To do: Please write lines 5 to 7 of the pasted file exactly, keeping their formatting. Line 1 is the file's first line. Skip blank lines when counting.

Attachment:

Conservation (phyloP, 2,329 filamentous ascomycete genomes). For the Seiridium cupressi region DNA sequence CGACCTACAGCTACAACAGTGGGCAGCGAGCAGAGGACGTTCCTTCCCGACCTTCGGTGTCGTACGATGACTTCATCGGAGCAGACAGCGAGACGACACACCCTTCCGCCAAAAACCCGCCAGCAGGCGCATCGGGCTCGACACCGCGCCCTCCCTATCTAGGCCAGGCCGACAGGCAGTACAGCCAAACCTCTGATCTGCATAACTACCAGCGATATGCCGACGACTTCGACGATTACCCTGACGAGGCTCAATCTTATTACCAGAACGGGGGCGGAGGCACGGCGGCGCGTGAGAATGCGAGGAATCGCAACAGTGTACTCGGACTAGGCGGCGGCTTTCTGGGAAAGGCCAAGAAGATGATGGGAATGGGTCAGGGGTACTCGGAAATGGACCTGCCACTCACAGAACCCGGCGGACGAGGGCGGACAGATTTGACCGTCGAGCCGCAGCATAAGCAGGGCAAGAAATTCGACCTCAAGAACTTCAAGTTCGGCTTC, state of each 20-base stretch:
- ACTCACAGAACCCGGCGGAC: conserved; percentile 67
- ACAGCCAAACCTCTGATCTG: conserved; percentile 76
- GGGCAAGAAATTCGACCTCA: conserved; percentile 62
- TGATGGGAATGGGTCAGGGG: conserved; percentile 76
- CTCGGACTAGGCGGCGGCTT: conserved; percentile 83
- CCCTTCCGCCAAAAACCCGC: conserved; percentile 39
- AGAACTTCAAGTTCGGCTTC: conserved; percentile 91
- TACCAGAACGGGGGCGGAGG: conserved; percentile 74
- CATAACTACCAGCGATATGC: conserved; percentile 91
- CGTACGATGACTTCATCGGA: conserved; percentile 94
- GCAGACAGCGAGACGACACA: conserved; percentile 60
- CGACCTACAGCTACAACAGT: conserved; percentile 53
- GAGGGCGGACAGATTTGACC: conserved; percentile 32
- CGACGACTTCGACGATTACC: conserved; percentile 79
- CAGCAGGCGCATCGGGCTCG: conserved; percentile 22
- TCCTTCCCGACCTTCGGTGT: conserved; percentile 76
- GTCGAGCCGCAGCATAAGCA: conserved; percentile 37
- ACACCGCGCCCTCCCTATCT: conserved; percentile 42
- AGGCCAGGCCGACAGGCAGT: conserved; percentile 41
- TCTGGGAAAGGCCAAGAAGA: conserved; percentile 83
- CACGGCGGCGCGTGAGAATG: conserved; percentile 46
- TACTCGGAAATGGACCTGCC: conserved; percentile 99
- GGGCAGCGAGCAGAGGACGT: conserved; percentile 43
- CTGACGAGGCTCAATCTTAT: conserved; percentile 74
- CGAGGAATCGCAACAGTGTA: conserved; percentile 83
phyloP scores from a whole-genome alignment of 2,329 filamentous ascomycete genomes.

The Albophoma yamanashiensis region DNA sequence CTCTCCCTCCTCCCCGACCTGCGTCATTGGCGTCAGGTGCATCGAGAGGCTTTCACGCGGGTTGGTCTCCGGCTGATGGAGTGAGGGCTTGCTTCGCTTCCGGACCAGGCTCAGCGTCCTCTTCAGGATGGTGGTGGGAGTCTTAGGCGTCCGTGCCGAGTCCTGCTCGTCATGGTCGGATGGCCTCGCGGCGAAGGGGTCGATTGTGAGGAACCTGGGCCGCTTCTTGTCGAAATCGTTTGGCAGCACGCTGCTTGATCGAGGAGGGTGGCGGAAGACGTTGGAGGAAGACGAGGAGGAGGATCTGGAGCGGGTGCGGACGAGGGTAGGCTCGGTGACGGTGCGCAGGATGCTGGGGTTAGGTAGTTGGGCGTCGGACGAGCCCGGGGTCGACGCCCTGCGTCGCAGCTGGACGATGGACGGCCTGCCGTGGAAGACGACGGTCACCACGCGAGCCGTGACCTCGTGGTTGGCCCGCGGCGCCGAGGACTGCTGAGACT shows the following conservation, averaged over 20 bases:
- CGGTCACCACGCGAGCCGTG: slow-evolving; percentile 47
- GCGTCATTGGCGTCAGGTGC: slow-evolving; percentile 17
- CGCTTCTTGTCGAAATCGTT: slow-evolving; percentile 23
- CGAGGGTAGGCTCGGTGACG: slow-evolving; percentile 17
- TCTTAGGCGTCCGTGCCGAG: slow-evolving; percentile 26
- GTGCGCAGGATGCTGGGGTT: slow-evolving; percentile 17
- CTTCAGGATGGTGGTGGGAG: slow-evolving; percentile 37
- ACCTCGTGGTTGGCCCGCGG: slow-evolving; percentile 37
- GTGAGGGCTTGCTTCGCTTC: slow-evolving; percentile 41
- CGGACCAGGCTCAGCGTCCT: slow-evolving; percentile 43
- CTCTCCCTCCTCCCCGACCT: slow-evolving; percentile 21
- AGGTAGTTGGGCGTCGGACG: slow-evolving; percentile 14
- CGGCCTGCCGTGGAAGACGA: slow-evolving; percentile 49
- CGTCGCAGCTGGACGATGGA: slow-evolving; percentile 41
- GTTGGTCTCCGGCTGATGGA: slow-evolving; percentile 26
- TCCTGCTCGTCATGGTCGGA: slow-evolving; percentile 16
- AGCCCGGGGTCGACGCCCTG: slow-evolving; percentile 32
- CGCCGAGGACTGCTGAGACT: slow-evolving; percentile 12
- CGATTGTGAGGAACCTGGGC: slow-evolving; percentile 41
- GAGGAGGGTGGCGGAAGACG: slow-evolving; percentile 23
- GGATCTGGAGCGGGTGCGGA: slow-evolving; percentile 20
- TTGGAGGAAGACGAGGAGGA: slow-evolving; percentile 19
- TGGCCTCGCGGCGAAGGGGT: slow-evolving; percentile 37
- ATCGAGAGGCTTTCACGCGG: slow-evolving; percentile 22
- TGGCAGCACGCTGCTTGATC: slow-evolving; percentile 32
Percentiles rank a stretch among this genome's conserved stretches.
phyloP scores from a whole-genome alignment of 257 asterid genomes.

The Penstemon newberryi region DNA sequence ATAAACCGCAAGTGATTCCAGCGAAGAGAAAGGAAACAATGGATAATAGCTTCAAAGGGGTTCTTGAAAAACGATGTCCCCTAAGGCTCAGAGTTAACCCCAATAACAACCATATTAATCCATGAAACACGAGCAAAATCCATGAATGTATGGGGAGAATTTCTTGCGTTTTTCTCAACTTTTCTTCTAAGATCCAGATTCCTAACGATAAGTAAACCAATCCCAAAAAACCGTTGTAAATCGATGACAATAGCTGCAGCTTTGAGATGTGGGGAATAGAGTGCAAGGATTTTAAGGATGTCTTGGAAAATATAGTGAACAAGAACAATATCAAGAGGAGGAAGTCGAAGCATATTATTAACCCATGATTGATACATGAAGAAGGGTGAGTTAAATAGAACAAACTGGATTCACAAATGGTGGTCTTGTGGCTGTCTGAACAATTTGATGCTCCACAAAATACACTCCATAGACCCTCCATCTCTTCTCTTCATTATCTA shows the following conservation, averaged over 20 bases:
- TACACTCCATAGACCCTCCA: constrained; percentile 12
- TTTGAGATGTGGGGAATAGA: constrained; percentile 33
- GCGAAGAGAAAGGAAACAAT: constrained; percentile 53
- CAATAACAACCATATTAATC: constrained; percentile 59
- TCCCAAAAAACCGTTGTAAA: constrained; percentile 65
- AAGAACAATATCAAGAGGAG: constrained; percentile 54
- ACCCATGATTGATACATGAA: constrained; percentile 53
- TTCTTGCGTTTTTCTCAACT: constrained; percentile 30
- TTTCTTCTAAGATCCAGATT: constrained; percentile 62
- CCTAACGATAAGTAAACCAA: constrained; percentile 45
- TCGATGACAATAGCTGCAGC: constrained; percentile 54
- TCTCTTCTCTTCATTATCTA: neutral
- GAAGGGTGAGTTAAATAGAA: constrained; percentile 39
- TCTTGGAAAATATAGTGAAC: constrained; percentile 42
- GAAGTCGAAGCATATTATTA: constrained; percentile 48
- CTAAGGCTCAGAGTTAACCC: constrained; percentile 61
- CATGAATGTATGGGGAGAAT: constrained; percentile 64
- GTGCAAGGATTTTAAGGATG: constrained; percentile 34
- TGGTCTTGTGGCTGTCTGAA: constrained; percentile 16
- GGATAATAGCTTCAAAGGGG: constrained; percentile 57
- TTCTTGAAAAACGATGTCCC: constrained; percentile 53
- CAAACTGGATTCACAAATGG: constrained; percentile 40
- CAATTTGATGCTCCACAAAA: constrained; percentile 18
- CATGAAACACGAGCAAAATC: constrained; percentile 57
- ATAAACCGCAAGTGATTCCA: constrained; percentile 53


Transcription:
- TGATGGGAATGGGTCAGGGG: conserved; percentile 76
- CTCGGACTAGGCGGCGGCTT: conserved; percentile 83
- CCCTTCCGCCAAAAACCCGC: conserved; percentile 39